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Money and success - Sibling and birth-order effects on positional concerns

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  • Lampi, Elina
  • Nordblom, Katarina

Abstract

Survey data is used to investigate how birth order and presence/absence of siblings affect positional concerns in terms of success at work and of earned income. We find that people's positional concerns in terms of work-related issues generally are weak, but there are some differences in this regard: we find that only-children are the most concerned with relative position. Moreover, even if birth order itself has very small effects, the positional concern increases with the number of siblings among those who grew up together with siblings. Furthermore, people whose parents often compared them with their siblings generally have stronger positional concerns. We also find that younger respondents are far more concerned with relative position than older in all studied situations.

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Bibliographic Info

Article provided by Elsevier in its journal Journal of Economic Psychology.

Volume (Year): 31 (2010)
Issue (Month): 1 (February)
Pages: 131-142

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Handle: RePEc:eee:joepsy:v:31:y:2010:i:1:p:131-142

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Web page: http://www.elsevier.com/locate/joep

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Keywords: Birth order Positional concern Only-child Relative income Siblings;

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Citations

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Cited by:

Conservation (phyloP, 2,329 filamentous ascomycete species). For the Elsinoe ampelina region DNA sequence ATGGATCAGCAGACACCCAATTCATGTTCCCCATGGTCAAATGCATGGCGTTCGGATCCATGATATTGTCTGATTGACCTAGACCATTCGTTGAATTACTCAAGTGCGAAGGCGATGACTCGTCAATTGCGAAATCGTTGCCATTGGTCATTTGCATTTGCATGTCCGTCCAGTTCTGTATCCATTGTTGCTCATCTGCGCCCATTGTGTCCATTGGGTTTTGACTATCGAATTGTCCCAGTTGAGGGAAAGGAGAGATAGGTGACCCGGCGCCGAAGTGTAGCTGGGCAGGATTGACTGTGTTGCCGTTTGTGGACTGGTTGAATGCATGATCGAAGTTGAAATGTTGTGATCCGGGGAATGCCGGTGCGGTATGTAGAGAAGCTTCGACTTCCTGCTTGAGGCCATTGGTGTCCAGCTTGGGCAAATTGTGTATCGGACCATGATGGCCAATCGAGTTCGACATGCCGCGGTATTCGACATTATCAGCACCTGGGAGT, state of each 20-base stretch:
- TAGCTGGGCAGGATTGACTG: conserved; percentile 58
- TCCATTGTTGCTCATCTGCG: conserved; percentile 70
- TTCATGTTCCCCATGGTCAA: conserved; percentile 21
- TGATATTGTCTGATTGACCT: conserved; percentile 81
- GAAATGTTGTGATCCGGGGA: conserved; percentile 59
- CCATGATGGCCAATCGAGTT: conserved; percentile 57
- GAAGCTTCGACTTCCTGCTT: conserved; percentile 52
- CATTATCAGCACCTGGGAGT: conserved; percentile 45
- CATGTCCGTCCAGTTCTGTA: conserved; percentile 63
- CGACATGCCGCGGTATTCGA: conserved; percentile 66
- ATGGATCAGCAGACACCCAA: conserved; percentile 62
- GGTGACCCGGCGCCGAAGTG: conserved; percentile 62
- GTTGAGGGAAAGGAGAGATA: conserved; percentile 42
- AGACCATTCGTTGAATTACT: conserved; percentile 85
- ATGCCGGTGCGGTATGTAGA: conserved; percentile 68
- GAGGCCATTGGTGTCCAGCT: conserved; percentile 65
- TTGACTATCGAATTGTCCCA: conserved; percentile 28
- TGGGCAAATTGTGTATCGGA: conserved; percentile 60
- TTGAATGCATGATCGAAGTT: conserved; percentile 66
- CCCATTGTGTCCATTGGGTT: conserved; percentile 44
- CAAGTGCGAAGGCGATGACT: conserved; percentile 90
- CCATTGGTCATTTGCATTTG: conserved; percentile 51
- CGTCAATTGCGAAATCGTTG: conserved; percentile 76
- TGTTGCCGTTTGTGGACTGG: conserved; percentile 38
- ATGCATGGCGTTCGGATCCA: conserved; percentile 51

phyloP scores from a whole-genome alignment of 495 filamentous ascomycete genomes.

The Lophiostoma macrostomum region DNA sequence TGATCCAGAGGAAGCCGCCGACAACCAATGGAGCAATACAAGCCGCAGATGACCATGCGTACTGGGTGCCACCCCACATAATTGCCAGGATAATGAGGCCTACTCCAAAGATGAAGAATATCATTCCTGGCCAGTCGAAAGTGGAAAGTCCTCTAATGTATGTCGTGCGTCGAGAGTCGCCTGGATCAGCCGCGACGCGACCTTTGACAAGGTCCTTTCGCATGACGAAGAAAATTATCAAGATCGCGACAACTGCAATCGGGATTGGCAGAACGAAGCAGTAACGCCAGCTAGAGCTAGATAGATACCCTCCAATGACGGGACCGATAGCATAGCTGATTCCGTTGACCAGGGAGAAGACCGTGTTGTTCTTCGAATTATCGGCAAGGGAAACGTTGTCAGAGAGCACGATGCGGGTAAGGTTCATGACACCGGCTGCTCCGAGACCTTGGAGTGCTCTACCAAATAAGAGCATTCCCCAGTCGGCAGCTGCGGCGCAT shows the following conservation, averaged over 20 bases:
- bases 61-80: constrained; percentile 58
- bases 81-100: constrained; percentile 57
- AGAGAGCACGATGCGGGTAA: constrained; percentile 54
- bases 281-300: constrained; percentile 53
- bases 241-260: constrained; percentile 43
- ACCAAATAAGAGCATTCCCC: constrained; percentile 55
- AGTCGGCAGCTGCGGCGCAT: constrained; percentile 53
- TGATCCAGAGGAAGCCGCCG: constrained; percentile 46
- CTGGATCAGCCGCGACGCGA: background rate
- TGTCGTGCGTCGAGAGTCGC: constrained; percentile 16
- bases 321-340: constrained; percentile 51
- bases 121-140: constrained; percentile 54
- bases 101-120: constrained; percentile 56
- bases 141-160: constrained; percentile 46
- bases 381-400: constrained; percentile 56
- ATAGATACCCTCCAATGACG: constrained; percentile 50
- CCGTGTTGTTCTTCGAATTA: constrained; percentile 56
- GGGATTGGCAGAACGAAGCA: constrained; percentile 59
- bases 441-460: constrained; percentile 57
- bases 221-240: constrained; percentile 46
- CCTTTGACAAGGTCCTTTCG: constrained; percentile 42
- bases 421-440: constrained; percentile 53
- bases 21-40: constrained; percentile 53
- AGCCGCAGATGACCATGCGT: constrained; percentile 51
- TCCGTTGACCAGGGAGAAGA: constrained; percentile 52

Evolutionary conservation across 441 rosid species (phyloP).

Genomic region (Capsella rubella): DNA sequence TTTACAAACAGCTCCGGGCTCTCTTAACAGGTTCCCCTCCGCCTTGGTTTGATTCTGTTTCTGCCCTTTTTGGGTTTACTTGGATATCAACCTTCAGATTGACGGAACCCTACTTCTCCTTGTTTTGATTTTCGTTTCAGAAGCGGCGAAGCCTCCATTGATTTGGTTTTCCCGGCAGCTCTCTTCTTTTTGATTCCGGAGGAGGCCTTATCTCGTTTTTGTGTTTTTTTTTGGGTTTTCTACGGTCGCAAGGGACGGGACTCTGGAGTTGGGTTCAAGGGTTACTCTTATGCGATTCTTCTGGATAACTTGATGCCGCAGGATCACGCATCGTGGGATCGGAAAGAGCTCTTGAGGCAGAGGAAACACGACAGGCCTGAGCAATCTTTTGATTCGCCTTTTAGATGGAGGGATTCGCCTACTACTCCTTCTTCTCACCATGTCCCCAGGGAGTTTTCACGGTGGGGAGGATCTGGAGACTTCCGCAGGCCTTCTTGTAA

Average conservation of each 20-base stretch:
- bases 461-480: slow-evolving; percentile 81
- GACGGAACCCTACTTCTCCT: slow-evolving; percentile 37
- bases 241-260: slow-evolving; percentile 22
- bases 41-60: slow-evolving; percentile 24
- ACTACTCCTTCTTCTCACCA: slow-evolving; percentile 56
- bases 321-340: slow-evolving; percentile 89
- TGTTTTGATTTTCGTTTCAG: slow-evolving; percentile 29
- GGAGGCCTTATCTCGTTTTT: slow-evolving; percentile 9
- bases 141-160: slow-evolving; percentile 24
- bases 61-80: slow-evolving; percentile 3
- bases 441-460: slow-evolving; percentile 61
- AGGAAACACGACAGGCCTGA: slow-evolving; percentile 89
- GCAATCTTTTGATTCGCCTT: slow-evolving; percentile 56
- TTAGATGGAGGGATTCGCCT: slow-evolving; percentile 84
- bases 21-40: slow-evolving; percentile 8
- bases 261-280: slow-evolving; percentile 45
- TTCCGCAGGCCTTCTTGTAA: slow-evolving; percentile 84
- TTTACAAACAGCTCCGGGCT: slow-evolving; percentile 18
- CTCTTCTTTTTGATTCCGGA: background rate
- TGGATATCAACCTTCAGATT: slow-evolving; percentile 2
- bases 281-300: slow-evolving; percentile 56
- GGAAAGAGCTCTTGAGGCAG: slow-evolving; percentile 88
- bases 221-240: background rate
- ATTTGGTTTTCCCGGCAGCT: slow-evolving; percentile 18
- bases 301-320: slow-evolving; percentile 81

1. Akay, Alpaslan & Karabulut, Gökhan & Martinsson, Peter, 2011. "The Effect of Religiosity and Religious Festivals on Positional Concerns: An Experimental Investigation of Ramadan," IZA Discussion Papers 6172, Institute for the Study of Labor (IZA).
  2. Yamamura, Eiji, 2012. "Effects of siblings and birth order on income redistribution preferences," MPRA Paper 38658, University Library of Munich, Germany.
  3. Lampi, Elina & Nordblom, Katarina, 2010. "Money and success - Sibling and birth-order effects on positional concerns," Journal of Economic Psychology, Elsevier, vol. 31(1), pages 131-142, February.
  4. Warren, John Robert & Knies, Laurie & Haas, Steven & Hernandez, Elaine M., 2012. "The impact of childhood sickness on adult socioeconomic outcomes: Evidence from late 19th century America," Social Science & Medicine, Elsevier, vol. 75(8), pages 1531-1538.
  5. Kirsten Häger & Bastiaan Oud & Daniel Schunk, 2012. "Egalitarian Envy: Cross-cultural Variation in the Development of Envy in Children," Jena Economic Research Papers 2012-059, Friedrich-Schiller-University Jena, Max-Planck-Institute of Economics.
  6. Bogaerts, Tess & Pandelaere, Mario, 2013. "Less is more: Why some domains are more positional than others," Journal of Economic Psychology, Elsevier, vol. 39(C), pages 225-236.

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